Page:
This is your resume.
This is your cover letter.
You wouldn’t want to eat a cake that just has the recipe on the box, would you? A cover letter hooks people in and gives them a taste of what’s to come.
Adam Dachis wrote a good article for Lifehacker on how to write an engaging cover letter.
What’s his first piece of advice? Do your homework.
When you’re writing your cover letter, knowing your audience can help you do this. You may be applying for a job because you want any job, but that doesn’t mean you can’t do a little research and find something you like and respect about your prospective employer. Doing so will give you the opportunity to connect with them in a very brief moment and help you avoid getting stacked in a pile of generic applicants.
This is where telling a good story comes in to play. Say something you admire about the company. If it’s an advertising firm, mention one of their campaigns that you liked. If it’s a production company, mention one of their films. Show that you know the company and what they are all about.
Put yourself out there. It’s sort of like asking someone out on a date. They’re probably not going to go out with you unless they know something about you. I like the way Dachis puts it.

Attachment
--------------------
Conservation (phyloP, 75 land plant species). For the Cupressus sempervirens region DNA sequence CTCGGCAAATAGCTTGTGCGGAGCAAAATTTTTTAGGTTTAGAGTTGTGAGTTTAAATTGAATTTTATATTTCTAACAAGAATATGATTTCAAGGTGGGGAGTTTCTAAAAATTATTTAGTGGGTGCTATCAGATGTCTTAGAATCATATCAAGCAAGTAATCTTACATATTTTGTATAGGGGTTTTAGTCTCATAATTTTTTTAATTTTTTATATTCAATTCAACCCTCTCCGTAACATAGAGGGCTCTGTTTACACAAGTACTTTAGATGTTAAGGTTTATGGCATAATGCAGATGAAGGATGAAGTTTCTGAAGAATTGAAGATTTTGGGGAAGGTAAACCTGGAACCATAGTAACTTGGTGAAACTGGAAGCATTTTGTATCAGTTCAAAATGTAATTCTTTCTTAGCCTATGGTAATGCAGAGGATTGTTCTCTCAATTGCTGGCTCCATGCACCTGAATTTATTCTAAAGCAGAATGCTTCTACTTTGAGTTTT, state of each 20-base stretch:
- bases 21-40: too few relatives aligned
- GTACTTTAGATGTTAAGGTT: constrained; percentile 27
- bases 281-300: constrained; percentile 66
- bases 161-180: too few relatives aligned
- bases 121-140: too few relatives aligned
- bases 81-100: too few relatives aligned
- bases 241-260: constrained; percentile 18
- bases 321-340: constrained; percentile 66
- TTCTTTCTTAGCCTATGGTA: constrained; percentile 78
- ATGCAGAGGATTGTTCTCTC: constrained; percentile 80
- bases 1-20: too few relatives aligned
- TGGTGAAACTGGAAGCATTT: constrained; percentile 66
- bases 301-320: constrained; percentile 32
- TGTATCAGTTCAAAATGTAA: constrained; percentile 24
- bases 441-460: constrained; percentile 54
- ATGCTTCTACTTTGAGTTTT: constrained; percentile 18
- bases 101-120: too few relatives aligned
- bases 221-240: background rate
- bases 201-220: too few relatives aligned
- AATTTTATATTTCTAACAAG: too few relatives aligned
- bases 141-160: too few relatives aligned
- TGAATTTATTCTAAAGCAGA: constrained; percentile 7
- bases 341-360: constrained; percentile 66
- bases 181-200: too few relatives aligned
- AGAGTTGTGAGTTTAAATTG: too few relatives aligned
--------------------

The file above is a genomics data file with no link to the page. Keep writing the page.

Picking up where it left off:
Who you are matters. It’s true that some companies are mostly interested in hiring people who will simply get the work done, accept a low salary, and never complain, if you’re applying for a job you’re actually going to like then chances are you matter. Put a little of yourself into the cover letter. You’re not sharing your disease history. You’re sharing your personality in a way that’s relevant to the job you want. It’s fun. It’s an excuse to be honest, and you increase your chances of getting a job, too.
So how do you structure your letter? It will be slightly different for each letter you write. Start off with an introduction to how you heard about the job or the company. If it’s a well-established company with a professional culture, stick to formality. If it’s an organization that’s more relaxed, feel free to be more informal. Remember to do your homework on the company before you type it out.
Second, show what you can bring to the table . Show, don’t tell. Anyone can be a “hard-worker” or a “team-player.” Show it. For example, instead of saying you work hard, mention those nights at the Free Press where you were up until 2am making sure the layout was just right. Or if you’re a team-player, mention your work with Ad Lab with a team of people.
Third, tie it together. How do your skills, experience, and personality benefit the company? Just saying that you’re an excellent photographer doesn’t do much for them. Mention that you think your photography skills could improve the company website. Talk about the hours you’ve spent blogging about food and how you would bring that same dedication to the company. Talk about how you’re on top of the latest technology trends and how that could help the company stay on the cutting edge. This part is about them.
Finally, mention that you’ll be in touch. And do make sure to follow up.
One last piece of advice from Dachis. He writes that companies basically want to know three things:
- You’re smart.
- You’ll get things done.
- You’ll fit in well with their corporate culture.
Make sure these come out in your cover letter.
Cover letters can be mind-numbing. However, if you do your homework and some self-reflection, the process will be a piece of cake.